US-China relations: nations should be competitors not rivals, Beijing’s envoy to Washington says

Sarah Zheng
·4-min read

China’s ambassador says it would be a grave mistake for the United States to treat China as a strategic rival, as Beijing pushes to reset its strained relations with Washington.

Speaking on Thursday at a virtual forum on China-US relations, Cui Tiankai said the two sides needed to return to dialogue, after their relationship during the Donald Trump administration had been pushed “down the precipice of confrontation”.

“We may have competition, but we don’t have to be rivals,” he said. “Taking China as a strategic rival and imaginary enemy would be a huge strategic misjudgment. To develop any policy on the basis of that would only lead to grave strategic mistakes.”

Get the latest insights and analysis from our Global Impact newsletter on the big stories originating in China.

Cui’s remarks at the forum, co-hosted by the Beijing-based Chinese People’s Association for Peace and Disarmament and the Atlanta-based Carter Centre, came as the new US Secretary of State Antony Blinken said America’s ties with China were “arguably” its most important.

Relations between the US and China have slumped to their lowest level for decades. Photo: AP
Relations between the US and China have slumped to their lowest level for decades. Photo: AP

US President Joe Biden’s administration has signalled it will embrace a multilateralist approach on China. Relations between the two countries, after rivalries grew under Trump, fuelled by Beijing’s aggressive foreign policy approach and a hardened anti-China sentiment in Washington.

Cui dismissed calls in the US for Washington to work with its allies and partners to address the China challenge, likening it to “putting old wine in a new bottle”.

“It may cause the same mistakes made in the past and create new imbalances, which will further disrupt regional order,” he said.

US ambassador to UN nominee pledges to counter China’s ‘authoritarian agenda’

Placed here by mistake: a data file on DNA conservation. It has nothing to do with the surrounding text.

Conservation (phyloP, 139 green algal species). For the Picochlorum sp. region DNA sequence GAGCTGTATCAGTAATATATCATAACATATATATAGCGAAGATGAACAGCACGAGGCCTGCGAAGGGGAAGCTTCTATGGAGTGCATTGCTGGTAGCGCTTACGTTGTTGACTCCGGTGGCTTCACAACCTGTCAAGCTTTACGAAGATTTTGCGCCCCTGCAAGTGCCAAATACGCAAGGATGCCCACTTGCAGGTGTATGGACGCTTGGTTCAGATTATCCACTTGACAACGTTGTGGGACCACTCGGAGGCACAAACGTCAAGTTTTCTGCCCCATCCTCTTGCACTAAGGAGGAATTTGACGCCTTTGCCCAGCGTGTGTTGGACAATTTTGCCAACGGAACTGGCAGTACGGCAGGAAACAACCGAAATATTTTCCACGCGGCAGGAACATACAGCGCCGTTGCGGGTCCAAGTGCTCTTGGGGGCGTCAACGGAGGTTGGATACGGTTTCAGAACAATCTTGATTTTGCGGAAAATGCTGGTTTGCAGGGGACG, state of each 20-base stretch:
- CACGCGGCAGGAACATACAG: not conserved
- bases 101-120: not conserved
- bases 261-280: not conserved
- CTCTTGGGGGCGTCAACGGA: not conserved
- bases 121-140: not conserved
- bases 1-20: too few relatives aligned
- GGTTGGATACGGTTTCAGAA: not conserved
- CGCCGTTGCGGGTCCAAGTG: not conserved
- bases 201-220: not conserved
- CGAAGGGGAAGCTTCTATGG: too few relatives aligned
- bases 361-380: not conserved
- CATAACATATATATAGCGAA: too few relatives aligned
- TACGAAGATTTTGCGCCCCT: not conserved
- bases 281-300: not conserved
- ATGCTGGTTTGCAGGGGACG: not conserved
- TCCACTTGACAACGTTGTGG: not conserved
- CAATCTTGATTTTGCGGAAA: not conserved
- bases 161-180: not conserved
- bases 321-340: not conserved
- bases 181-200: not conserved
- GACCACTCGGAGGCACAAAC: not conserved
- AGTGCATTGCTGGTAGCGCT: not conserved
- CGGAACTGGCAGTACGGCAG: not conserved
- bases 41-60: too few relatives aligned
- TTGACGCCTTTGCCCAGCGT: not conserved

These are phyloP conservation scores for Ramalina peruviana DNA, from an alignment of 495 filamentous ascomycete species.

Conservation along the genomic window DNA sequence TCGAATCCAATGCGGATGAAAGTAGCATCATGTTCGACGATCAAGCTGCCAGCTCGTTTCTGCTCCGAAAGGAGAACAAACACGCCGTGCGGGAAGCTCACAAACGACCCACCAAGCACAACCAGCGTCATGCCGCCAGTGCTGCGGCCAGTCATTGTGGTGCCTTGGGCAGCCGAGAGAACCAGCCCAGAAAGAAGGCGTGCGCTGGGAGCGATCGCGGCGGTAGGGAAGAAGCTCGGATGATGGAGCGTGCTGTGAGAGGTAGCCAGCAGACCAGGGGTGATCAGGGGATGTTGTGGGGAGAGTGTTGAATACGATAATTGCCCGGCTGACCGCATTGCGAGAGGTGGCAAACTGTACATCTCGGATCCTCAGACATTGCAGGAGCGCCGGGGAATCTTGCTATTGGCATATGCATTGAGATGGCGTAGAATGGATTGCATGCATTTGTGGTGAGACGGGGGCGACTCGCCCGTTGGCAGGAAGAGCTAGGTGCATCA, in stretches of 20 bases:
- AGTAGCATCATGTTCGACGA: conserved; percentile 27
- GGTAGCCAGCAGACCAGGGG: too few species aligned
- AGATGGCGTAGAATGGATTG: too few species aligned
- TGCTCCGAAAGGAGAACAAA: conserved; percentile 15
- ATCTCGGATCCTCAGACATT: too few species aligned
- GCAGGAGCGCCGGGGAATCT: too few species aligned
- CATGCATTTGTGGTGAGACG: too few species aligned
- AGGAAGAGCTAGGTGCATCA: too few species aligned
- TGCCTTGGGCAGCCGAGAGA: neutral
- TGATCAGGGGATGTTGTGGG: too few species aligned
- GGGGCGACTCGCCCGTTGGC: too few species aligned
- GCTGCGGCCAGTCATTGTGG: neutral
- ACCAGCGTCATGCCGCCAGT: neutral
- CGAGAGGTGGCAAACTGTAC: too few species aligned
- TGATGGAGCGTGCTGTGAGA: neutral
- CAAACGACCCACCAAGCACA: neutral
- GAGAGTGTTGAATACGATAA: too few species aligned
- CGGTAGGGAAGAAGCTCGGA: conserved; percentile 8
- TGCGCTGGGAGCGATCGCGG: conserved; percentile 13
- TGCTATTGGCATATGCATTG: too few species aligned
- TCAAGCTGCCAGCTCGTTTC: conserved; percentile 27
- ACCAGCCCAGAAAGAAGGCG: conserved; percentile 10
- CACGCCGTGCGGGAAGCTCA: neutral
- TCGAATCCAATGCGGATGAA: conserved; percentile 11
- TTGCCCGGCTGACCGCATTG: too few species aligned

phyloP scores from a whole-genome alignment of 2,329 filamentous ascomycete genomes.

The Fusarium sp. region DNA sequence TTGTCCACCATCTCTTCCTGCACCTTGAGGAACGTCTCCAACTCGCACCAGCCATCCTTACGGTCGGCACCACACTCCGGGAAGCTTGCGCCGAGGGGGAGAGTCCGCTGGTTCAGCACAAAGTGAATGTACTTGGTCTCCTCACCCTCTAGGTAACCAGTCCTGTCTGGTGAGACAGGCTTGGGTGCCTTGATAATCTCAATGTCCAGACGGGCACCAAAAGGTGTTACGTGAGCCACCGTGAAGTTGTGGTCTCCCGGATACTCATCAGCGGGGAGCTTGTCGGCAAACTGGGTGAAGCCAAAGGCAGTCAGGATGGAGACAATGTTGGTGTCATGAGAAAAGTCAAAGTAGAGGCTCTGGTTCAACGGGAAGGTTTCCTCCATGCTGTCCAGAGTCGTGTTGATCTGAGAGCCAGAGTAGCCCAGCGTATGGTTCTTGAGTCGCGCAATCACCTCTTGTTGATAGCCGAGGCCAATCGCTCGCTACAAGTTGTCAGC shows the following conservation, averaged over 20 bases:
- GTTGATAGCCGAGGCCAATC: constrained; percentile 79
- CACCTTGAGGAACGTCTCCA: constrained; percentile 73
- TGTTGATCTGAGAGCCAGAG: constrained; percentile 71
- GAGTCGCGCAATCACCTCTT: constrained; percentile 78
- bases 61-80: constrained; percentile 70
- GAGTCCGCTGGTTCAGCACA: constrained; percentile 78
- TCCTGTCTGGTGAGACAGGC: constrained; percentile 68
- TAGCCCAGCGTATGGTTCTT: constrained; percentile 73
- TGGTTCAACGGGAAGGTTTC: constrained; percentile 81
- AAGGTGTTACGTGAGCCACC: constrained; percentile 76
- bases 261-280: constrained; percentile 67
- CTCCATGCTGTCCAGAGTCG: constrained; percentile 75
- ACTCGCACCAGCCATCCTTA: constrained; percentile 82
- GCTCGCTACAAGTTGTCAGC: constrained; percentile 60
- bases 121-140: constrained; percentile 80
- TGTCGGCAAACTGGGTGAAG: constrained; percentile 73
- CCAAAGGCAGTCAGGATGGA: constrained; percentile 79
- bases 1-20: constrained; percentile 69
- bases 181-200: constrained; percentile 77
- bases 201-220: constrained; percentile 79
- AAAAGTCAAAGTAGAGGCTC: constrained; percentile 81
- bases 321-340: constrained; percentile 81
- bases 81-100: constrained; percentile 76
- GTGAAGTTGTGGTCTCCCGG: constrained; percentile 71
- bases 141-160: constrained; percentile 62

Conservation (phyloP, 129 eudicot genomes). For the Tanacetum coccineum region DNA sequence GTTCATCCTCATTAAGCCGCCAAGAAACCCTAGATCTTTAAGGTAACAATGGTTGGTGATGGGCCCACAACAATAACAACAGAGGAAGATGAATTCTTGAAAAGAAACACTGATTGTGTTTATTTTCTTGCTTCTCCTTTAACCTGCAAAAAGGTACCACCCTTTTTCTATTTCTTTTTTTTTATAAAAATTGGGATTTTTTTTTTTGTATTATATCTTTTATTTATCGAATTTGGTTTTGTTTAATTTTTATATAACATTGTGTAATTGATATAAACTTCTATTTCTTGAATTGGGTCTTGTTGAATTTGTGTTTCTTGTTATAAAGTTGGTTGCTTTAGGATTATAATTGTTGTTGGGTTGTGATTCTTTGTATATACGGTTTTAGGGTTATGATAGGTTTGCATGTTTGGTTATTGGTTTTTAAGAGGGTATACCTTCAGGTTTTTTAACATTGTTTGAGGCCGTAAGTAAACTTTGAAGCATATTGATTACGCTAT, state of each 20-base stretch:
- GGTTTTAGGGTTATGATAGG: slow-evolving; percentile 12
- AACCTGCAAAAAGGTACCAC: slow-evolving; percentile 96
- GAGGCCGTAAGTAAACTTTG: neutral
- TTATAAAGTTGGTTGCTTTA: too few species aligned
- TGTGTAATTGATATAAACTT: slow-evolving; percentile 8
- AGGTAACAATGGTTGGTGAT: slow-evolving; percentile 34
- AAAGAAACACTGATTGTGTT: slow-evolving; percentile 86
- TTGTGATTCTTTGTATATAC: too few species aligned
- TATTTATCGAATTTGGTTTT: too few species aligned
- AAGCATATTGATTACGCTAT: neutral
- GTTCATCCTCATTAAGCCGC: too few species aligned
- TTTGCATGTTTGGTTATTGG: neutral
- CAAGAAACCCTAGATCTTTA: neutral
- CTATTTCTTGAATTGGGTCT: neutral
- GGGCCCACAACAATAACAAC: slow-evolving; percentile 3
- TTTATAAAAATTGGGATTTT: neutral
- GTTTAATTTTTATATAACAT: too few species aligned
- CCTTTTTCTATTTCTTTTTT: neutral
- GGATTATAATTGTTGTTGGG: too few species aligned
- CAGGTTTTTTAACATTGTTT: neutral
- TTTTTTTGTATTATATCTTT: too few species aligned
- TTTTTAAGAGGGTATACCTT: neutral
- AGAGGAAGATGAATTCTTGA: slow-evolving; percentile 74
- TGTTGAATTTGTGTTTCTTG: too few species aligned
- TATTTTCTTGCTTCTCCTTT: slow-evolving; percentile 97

He also warned of the threats to the US-China relationship of contentious issues like Taiwan, after panellists at the event argued over US support, including arms sales, for the self-ruled island that Beijing regards as part of its territory.

“It’s not only Taiwan, the list is getting longer and longer,” he said. “You have Xinjiang, you have Hong Kong, you have Tibet, what else? I asked the Trump people when they were still running the State Department, are you going to put all the China provinces on the list, what is your real intention? What can the people in China interpret over this? I think the only conclusion is that the real intention of US policy is to dismantle China as a country – if this is the case, then that is really dangerous.”

Other attendees at the forum – including former Chinese ambassador to the US Zhou Wenzhong, prominent China scholar David Lampton from Johns Hopkins University, former US ambassador to China Max Baucus and former vice-minister of foreign trade Long Yongtu – stressed the need for more strategic dialogue between the countries at all levels.

But while the panellists suggested the two sides cooperate on issues such as climate change and the Covid-19 pandemic, they acknowledged that antagonistic public attitudes and policy narratives on the relationship would be difficult to change.

Washington urges Beijing to stop pressuring Taiwan after airspace incursion reports

Zhu Feng, a professor of international relations at Nanjing University, said there was a need to distance the relationship from “current, very disturbing domestic political disruption” on both sides, calling for power to be used “sparingly and strategically” for flashpoints such as Taiwan.

“If we just always get our relations highly hijacked by domestic politics in the US, as well as in China, then it’s truly worrisome for how and where our relations will be heading,” he said.

Lampton said the two sides needed to restore people-to-people exchanges – such as Beijing allowing the US to send its Centres for Disease Control and Prevention personnel back to China – and install management mechanisms for potential flashpoints on China’s periphery. He told the forum that the Chinese side should not assume that the US had so many domestic problems that it would not be more involved if peace broke down on the Taiwan Strait.

“This is something that could go out of control very rapidly,” he said. “We need to, as rapidly as we can, and that means in the first year, restore strategically oriented dialogue … We need to also develop crisis management. Not only could Taiwan rapidly escalate, but the Korean peninsula could, the South China Sea could, even the East China Sea, so I think we need to redouble our efforts to create crisis management kinds of mechanisms and to do so sooner rather than later.”

More from South China Morning Post:

This article US-China relations: nations should be competitors not rivals, Beijing’s envoy to Washington says first appeared on South China Morning Post

For the latest news from the South China Morning Post download our mobile app. Copyright 2021.